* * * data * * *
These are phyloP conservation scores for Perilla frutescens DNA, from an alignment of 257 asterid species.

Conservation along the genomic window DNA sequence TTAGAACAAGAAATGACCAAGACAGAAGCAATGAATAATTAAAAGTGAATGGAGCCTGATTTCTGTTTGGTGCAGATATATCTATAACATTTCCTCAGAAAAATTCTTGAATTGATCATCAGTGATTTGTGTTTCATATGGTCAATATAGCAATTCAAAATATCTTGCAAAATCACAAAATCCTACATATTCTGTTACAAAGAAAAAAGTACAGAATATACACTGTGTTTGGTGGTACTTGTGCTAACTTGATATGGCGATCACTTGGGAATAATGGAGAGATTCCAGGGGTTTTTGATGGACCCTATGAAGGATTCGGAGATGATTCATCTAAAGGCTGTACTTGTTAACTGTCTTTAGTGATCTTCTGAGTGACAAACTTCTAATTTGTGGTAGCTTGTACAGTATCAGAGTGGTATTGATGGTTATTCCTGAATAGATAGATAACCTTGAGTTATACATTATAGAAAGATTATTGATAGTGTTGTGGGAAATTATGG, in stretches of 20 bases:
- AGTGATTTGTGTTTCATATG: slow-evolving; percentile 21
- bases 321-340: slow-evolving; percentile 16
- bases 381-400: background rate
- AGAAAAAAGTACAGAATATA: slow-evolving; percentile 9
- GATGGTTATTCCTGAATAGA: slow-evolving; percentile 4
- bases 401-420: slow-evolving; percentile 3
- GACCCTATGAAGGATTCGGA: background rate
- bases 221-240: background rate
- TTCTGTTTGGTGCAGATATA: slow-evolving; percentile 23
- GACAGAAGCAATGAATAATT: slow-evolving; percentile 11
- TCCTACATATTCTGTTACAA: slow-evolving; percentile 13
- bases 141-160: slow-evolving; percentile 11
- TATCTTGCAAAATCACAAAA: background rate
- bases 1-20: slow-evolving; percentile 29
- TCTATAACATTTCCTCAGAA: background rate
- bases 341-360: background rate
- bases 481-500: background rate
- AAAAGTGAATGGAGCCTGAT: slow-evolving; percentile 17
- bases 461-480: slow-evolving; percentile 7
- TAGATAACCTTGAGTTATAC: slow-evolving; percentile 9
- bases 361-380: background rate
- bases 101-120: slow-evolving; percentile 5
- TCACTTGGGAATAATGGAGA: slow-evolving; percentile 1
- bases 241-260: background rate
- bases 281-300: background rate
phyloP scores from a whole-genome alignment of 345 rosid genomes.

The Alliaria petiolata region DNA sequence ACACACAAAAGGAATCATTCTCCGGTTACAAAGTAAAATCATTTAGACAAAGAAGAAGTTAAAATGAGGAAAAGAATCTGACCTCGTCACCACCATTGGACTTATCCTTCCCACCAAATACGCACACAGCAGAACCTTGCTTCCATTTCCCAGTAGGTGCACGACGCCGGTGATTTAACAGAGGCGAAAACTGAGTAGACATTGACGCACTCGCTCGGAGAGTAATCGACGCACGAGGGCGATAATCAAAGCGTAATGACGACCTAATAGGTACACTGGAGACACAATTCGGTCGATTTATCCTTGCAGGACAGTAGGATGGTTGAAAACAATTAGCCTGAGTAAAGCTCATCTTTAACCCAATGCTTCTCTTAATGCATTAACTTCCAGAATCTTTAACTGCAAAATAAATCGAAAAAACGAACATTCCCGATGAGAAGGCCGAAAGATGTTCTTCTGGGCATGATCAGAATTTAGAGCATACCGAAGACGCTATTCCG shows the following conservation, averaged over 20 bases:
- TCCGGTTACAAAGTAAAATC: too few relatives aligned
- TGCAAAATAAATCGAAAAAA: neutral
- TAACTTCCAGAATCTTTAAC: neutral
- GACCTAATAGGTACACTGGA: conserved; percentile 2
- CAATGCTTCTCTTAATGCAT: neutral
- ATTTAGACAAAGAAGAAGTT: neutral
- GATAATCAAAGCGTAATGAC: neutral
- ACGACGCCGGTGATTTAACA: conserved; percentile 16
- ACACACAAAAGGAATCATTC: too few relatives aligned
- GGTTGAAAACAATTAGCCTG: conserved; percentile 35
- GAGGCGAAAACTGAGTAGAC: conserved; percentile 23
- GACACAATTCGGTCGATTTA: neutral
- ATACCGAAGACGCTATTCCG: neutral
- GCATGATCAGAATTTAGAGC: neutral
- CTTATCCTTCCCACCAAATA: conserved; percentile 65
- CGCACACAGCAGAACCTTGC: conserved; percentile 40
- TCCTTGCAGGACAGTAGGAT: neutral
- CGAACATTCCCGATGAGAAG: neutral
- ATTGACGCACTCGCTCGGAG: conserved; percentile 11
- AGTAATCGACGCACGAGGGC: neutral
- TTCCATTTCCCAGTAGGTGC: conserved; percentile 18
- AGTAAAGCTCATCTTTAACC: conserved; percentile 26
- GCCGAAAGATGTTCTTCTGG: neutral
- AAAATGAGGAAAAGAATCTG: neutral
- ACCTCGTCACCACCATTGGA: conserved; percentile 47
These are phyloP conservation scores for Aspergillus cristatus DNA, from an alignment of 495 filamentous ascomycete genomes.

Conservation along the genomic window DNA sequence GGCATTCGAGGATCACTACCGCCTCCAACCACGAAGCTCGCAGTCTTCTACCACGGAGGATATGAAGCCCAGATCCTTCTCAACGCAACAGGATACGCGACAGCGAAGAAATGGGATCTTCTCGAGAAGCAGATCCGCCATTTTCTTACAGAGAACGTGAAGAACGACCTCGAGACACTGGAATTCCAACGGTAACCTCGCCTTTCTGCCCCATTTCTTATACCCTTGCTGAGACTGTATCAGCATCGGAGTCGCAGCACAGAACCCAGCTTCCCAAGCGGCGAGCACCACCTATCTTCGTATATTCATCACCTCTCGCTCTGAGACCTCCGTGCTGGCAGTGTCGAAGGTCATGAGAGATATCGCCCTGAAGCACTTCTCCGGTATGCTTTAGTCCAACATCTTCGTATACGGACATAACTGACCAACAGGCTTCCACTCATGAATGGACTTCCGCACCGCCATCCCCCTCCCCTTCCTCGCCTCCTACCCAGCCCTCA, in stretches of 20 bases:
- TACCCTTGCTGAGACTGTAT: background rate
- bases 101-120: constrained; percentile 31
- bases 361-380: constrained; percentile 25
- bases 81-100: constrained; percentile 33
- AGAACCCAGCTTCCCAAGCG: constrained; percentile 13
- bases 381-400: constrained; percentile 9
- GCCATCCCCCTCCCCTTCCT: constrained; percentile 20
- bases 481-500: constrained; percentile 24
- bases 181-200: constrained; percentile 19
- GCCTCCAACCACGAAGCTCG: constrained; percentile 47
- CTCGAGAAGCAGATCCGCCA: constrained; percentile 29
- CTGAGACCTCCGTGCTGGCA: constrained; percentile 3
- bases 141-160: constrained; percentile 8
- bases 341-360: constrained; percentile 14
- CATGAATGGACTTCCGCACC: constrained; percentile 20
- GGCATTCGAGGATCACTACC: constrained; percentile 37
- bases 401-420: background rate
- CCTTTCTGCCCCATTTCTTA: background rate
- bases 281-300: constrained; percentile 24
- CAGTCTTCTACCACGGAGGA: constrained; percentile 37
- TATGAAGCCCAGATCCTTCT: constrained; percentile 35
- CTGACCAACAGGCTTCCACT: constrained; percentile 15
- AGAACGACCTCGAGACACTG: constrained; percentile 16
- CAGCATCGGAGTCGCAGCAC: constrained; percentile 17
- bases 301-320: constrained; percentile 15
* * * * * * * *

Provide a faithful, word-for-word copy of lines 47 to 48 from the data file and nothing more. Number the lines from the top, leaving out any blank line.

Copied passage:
- CGAACATTCCCGATGAGAAG: neutral
- ATTGACGCACTCGCTCGGAG: conserved; percentile 11